Complex Age, Vol. 1

By Yui Sakuma. Released in Japan by Kodansha, serialized in the magazine Morning. Released in North America by Kodansha Comics.

The genres that make up the Japanese manga industry have been becoming more fluid over the last few years, and there are titles and even entire magazines that don’t quite fit the label. That said, I still try to always put where the manga first came out in my reviews, both as a helpful reference and because it can be useful to see if you’re going to like something. Jump shonen titles are very different from Magazine shonen titles, and both of those are equally different from a Sunday title. A title that runs in Betsucomi is probably never going to fly in Hana to Yume. With seinen and josei it’s a bit less regimented, but you still see it. All of which is a fairly long preface to explain that I was rather surprised to see that Complex Age ran in Weekly Morning, a seinen magazine, rather than the josei magazine Be Love, where I would have expected it.


Complex Age stars Nagisa, a mid-twenties OL who also has a hobby of cosplay that takes up most of her time and money. She creates the costumes herself, and goes to show them off at the latest Comiket and other such events, along with her friend Kimiko. Her obsession is a long-running magical girl series that isn’t quite PreCure, but it’s close enough for jazz. She is, however, running into several problems. She still is trying to keep her cosplay a secret from her office life, particularly as some of her coworkers seem like the sort who would use it against her; another, younger girl comes along and looks absolutely perfect for the role that Nagisa is cosplaying herself; and Nagisa is getting to the age where it’s harder and harder to realistically play a 14-year-old magical girl. She’s also really tall, which also doesn’t help. This culminates in someone at the even calling her a “giant old lady”, causing her to snap and have a bit of an emotional breakdown.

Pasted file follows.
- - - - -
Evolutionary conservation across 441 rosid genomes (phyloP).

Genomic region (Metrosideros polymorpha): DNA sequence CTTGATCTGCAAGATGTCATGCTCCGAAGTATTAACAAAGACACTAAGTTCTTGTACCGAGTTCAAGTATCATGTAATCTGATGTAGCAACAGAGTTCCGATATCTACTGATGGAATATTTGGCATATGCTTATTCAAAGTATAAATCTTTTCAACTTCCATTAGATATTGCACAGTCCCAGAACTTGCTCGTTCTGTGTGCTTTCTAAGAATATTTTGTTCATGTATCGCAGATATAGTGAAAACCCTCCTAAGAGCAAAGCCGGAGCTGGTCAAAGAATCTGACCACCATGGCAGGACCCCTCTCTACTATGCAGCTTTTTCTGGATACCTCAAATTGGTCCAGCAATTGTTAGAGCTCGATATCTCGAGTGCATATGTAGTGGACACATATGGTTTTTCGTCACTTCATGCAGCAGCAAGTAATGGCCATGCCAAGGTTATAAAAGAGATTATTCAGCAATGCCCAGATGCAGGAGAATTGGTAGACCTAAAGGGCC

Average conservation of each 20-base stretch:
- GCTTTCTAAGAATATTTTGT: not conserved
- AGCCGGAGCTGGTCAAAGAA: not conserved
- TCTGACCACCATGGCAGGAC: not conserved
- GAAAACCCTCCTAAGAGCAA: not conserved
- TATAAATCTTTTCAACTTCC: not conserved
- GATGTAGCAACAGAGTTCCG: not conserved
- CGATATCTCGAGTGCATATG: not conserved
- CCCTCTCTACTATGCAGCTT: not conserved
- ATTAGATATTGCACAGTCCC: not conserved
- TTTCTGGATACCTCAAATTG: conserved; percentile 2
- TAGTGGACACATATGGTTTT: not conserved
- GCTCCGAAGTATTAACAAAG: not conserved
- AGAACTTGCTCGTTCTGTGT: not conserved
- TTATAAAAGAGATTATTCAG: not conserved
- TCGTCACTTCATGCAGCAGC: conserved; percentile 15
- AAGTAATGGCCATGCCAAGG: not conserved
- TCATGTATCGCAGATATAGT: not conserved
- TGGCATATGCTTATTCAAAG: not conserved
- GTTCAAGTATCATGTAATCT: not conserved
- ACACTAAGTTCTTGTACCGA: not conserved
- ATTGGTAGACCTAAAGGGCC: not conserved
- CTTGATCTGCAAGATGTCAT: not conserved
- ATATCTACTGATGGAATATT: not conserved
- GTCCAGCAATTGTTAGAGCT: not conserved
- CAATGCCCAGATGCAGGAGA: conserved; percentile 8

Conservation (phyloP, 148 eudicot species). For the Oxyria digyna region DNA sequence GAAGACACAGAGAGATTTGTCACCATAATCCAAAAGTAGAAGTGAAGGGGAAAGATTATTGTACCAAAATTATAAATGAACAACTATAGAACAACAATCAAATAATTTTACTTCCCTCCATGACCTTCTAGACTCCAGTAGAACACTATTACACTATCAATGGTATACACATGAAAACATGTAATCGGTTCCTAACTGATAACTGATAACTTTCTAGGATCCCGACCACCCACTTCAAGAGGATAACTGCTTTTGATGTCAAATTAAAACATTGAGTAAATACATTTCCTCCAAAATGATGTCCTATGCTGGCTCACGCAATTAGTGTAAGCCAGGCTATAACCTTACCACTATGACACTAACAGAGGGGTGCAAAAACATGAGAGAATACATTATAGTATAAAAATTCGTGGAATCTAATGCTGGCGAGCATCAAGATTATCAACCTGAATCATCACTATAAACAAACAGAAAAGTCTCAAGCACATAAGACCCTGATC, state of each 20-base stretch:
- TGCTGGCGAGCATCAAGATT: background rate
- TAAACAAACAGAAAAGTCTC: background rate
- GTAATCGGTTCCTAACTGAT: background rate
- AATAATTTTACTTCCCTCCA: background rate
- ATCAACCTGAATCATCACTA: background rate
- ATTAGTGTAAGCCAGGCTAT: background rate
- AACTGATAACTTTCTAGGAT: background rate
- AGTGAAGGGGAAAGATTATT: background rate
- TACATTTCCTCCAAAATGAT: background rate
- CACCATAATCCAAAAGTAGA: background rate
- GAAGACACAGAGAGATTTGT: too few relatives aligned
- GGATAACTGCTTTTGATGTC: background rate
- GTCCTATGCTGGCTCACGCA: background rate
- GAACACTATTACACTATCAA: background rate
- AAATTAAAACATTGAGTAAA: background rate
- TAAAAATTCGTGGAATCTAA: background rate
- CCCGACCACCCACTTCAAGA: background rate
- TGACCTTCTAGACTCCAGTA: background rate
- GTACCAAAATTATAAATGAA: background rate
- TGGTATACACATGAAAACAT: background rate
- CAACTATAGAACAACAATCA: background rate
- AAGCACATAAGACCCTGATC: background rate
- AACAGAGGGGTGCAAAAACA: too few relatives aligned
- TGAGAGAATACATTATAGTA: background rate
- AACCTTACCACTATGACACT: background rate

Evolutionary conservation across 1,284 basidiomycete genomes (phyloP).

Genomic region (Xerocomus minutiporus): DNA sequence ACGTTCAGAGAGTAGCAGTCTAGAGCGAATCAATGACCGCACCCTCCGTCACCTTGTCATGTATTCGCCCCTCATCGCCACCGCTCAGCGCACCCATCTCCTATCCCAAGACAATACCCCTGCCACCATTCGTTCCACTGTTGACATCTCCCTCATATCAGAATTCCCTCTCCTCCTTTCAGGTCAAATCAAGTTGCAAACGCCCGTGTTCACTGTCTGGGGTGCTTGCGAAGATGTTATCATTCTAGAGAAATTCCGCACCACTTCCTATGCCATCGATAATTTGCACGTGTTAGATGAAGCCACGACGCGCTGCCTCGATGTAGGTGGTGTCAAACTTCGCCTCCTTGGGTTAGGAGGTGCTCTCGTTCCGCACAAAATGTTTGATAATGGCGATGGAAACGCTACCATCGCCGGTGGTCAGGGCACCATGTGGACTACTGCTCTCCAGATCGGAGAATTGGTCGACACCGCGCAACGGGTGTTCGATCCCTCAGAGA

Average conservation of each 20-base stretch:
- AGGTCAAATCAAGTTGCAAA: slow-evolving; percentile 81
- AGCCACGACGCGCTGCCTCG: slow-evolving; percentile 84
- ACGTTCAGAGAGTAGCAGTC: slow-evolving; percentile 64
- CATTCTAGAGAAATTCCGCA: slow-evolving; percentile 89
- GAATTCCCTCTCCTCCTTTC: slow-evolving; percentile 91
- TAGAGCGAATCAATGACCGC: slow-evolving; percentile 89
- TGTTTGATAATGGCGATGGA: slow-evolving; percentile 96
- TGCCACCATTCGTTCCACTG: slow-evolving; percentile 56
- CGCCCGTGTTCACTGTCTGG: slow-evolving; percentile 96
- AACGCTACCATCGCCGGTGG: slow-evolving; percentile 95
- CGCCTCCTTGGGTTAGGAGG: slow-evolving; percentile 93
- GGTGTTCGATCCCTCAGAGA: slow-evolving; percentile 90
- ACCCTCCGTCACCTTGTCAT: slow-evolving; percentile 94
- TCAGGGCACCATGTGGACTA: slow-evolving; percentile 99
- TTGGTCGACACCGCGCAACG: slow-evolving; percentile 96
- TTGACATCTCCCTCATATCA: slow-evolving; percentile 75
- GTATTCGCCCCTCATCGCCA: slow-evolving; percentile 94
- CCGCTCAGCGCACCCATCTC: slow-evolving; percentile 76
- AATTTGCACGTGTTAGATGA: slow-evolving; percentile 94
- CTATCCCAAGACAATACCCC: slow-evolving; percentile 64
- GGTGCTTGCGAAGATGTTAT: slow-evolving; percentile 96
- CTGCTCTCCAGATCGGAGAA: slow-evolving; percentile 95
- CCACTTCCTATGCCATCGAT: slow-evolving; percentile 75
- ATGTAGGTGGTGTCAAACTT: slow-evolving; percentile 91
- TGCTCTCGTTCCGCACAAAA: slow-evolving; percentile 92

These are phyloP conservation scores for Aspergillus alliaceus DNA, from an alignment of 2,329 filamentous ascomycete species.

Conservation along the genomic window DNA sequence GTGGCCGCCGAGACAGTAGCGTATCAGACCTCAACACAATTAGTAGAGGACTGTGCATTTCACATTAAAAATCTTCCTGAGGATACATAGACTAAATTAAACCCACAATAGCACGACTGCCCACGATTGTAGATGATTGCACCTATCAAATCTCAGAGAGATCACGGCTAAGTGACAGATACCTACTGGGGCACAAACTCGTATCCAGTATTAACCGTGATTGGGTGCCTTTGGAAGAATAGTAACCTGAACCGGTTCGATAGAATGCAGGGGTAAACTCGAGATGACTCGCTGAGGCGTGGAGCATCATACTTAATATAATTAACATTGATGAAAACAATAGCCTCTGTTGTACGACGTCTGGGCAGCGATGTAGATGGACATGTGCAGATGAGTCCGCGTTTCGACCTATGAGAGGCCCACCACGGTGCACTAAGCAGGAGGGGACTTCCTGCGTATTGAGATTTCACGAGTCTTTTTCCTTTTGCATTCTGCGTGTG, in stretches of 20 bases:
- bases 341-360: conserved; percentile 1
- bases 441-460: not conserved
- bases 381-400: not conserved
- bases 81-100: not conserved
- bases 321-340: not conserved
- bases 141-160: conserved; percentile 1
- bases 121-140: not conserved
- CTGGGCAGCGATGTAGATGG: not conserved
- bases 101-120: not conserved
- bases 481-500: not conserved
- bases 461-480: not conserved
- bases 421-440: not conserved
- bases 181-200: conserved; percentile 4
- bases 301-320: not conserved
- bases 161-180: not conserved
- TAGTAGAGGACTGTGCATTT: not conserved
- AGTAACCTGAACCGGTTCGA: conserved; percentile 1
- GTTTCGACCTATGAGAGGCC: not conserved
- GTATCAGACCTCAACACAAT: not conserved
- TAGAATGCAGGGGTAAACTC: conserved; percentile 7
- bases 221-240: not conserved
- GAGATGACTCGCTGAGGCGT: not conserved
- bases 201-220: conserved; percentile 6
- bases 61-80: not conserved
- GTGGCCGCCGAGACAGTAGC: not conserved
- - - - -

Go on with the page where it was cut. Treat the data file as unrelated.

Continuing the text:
I’m trying to think of a better way to say it, but I can’t: this is a very good series. The characters all have a depth and nuance that takes them beyond a level where I would normally expect them to stay. Nagisa’s friend Kimiko in particular amazed me. At first I thought that she might be setting up Nagisa for a horrible fall, and couldn’t imagine why, given they’re best friends, but it turned out to be – pardon the term – far more complex than that. As for Nagisa herself, after the beginning emotional turmoil, she actually proves to be far more mature than you’d expect, helping her new protege even as she inwardly writhes. And while new protege may look the part, there’s a lot more to cosplay than just looking right. The manga shows that cosplay can be a money-sucking hobby, but it never belittles it. And there’s a nasty cliffhanger that immediately makes me want to get the next book.

There’s a one-shot at the end of this volume that was the basis of the ongoing series, and it won an award. It’s quite different, showing a married woman as opposed to Nagisa’s OL, and seems a lot starker, ending in a literal bonfire where she cuts off her old cosplay life and moves on. It was well-told, but I preferred the ongoing tale, and I hope that Nagisa can find an ending that allows her to not be completely cut off from what she loves.

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